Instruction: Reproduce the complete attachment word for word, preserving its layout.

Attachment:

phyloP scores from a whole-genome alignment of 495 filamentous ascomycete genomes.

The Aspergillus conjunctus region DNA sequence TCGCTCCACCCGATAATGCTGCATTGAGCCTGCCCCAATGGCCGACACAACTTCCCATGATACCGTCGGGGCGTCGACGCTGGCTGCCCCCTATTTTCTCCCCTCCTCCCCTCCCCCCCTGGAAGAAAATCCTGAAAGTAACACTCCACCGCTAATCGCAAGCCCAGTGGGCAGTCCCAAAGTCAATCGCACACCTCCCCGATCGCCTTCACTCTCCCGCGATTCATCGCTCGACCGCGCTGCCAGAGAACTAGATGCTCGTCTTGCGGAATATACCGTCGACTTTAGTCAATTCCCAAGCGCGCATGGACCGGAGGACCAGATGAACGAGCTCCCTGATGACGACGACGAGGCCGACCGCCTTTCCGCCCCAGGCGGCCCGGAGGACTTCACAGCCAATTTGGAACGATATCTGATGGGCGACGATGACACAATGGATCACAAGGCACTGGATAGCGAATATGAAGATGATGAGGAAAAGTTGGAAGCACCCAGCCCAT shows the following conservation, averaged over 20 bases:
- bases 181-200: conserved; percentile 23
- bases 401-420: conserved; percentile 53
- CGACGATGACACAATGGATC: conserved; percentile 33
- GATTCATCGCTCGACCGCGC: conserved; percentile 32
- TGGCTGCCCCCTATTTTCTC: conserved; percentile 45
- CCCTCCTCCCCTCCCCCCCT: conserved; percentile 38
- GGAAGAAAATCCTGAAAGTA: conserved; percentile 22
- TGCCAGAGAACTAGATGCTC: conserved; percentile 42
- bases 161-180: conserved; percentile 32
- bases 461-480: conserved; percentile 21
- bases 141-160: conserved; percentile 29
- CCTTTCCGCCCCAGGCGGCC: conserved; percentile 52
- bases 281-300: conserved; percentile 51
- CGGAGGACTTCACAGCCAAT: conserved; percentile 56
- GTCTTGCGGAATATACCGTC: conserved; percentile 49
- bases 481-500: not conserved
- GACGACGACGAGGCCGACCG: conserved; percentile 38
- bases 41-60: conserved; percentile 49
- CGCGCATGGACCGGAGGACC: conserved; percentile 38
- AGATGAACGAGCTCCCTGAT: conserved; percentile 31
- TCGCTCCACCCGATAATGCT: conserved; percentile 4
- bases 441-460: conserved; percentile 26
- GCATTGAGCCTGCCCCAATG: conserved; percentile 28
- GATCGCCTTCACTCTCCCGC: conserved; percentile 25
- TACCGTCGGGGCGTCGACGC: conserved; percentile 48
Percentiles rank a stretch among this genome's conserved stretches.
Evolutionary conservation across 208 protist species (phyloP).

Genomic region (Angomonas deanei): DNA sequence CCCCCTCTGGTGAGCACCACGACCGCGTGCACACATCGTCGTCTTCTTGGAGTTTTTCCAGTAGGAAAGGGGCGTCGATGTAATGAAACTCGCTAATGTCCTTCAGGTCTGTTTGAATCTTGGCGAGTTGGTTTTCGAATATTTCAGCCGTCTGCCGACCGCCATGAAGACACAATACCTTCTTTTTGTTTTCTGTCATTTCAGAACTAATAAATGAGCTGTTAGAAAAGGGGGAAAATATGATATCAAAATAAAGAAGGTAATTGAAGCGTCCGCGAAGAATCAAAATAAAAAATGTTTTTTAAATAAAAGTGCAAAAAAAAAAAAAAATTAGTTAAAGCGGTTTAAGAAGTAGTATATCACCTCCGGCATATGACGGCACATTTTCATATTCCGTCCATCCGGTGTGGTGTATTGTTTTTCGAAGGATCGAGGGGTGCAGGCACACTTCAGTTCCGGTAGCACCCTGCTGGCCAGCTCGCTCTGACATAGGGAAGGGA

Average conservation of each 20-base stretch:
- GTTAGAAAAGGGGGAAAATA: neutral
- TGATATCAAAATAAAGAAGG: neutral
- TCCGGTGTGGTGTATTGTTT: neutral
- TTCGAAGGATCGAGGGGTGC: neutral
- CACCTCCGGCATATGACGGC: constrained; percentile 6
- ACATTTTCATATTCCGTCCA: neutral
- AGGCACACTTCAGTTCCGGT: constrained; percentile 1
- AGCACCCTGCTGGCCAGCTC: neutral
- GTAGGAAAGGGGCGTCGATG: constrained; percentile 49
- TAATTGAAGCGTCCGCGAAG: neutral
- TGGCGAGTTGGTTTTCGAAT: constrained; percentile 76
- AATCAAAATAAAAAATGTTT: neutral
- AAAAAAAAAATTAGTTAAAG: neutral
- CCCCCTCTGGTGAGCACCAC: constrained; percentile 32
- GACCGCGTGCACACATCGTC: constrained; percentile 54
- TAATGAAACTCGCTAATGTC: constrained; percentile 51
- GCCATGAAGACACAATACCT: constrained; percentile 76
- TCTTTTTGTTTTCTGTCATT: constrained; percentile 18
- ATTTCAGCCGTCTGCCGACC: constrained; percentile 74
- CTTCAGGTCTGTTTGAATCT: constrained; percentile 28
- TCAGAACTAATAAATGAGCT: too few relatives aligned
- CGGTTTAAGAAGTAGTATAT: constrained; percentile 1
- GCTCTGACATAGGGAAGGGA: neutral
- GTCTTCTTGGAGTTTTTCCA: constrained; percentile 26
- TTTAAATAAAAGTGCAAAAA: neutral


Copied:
phyloP scores from a whole-genome alignment of 495 filamentous ascomycete genomes.

The Aspergillus conjunctus region DNA sequence TCGCTCCACCCGATAATGCTGCATTGAGCCTGCCCCAATGGCCGACACAACTTCCCATGATACCGTCGGGGCGTCGACGCTGGCTGCCCCCTATTTTCTCCCCTCCTCCCCTCCCCCCCTGGAAGAAAATCCTGAAAGTAACACTCCACCGCTAATCGCAAGCCCAGTGGGCAGTCCCAAAGTCAATCGCACACCTCCCCGATCGCCTTCACTCTCCCGCGATTCATCGCTCGACCGCGCTGCCAGAGAACTAGATGCTCGTCTTGCGGAATATACCGTCGACTTTAGTCAATTCCCAAGCGCGCATGGACCGGAGGACCAGATGAACGAGCTCCCTGATGACGACGACGAGGCCGACCGCCTTTCCGCCCCAGGCGGCCCGGAGGACTTCACAGCCAATTTGGAACGATATCTGATGGGCGACGATGACACAATGGATCACAAGGCACTGGATAGCGAATATGAAGATGATGAGGAAAAGTTGGAAGCACCCAGCCCAT shows the following conservation, averaged over 20 bases:
- bases 181-200: conserved; percentile 23
- bases 401-420: conserved; percentile 53
- CGACGATGACACAATGGATC: conserved; percentile 33
- GATTCATCGCTCGACCGCGC: conserved; percentile 32
- TGGCTGCCCCCTATTTTCTC: conserved; percentile 45
- CCCTCCTCCCCTCCCCCCCT: conserved; percentile 38
- GGAAGAAAATCCTGAAAGTA: conserved; percentile 22
- TGCCAGAGAACTAGATGCTC: conserved; percentile 42
- bases 161-180: conserved; percentile 32
- bases 461-480: conserved; percentile 21
- bases 141-160: conserved; percentile 29
- CCTTTCCGCCCCAGGCGGCC: conserved; percentile 52
- bases 281-300: conserved; percentile 51
- CGGAGGACTTCACAGCCAAT: conserved; percentile 56
- GTCTTGCGGAATATACCGTC: conserved; percentile 49
- bases 481-500: not conserved
- GACGACGACGAGGCCGACCG: conserved; percentile 38
- bases 41-60: conserved; percentile 49
- CGCGCATGGACCGGAGGACC: conserved; percentile 38
- AGATGAACGAGCTCCCTGAT: conserved; percentile 31
- TCGCTCCACCCGATAATGCT: conserved; percentile 4
- bases 441-460: conserved; percentile 26
- GCATTGAGCCTGCCCCAATG: conserved; percentile 28
- GATCGCCTTCACTCTCCCGC: conserved; percentile 25
- TACCGTCGGGGCGTCGACGC: conserved; percentile 48
Percentiles rank a stretch among this genome's conserved stretches.
Evolutionary conservation across 208 protist species (phyloP).

Genomic region (Angomonas deanei): DNA sequence CCCCCTCTGGTGAGCACCACGACCGCGTGCACACATCGTCGTCTTCTTGGAGTTTTTCCAGTAGGAAAGGGGCGTCGATGTAATGAAACTCGCTAATGTCCTTCAGGTCTGTTTGAATCTTGGCGAGTTGGTTTTCGAATATTTCAGCCGTCTGCCGACCGCCATGAAGACACAATACCTTCTTTTTGTTTTCTGTCATTTCAGAACTAATAAATGAGCTGTTAGAAAAGGGGGAAAATATGATATCAAAATAAAGAAGGTAATTGAAGCGTCCGCGAAGAATCAAAATAAAAAATGTTTTTTAAATAAAAGTGCAAAAAAAAAAAAAAATTAGTTAAAGCGGTTTAAGAAGTAGTATATCACCTCCGGCATATGACGGCACATTTTCATATTCCGTCCATCCGGTGTGGTGTATTGTTTTTCGAAGGATCGAGGGGTGCAGGCACACTTCAGTTCCGGTAGCACCCTGCTGGCCAGCTCGCTCTGACATAGGGAAGGGA

Average conservation of each 20-base stretch:
- GTTAGAAAAGGGGGAAAATA: neutral
- TGATATCAAAATAAAGAAGG: neutral
- TCCGGTGTGGTGTATTGTTT: neutral
- TTCGAAGGATCGAGGGGTGC: neutral
- CACCTCCGGCATATGACGGC: constrained; percentile 6
- ACATTTTCATATTCCGTCCA: neutral
- AGGCACACTTCAGTTCCGGT: constrained; percentile 1
- AGCACCCTGCTGGCCAGCTC: neutral
- GTAGGAAAGGGGCGTCGATG: constrained; percentile 49
- TAATTGAAGCGTCCGCGAAG: neutral
- TGGCGAGTTGGTTTTCGAAT: constrained; percentile 76
- AATCAAAATAAAAAATGTTT: neutral
- AAAAAAAAAATTAGTTAAAG: neutral
- CCCCCTCTGGTGAGCACCAC: constrained; percentile 32
- GACCGCGTGCACACATCGTC: constrained; percentile 54
- TAATGAAACTCGCTAATGTC: constrained; percentile 51
- GCCATGAAGACACAATACCT: constrained; percentile 76
- TCTTTTTGTTTTCTGTCATT: constrained; percentile 18
- ATTTCAGCCGTCTGCCGACC: constrained; percentile 74
- CTTCAGGTCTGTTTGAATCT: constrained; percentile 28
- TCAGAACTAATAAATGAGCT: too few relatives aligned
- CGGTTTAAGAAGTAGTATAT: constrained; percentile 1
- GCTCTGACATAGGGAAGGGA: neutral
- GTCTTCTTGGAGTTTTTCCA: constrained; percentile 26
- TTTAAATAAAAGTGCAAAAA: neutral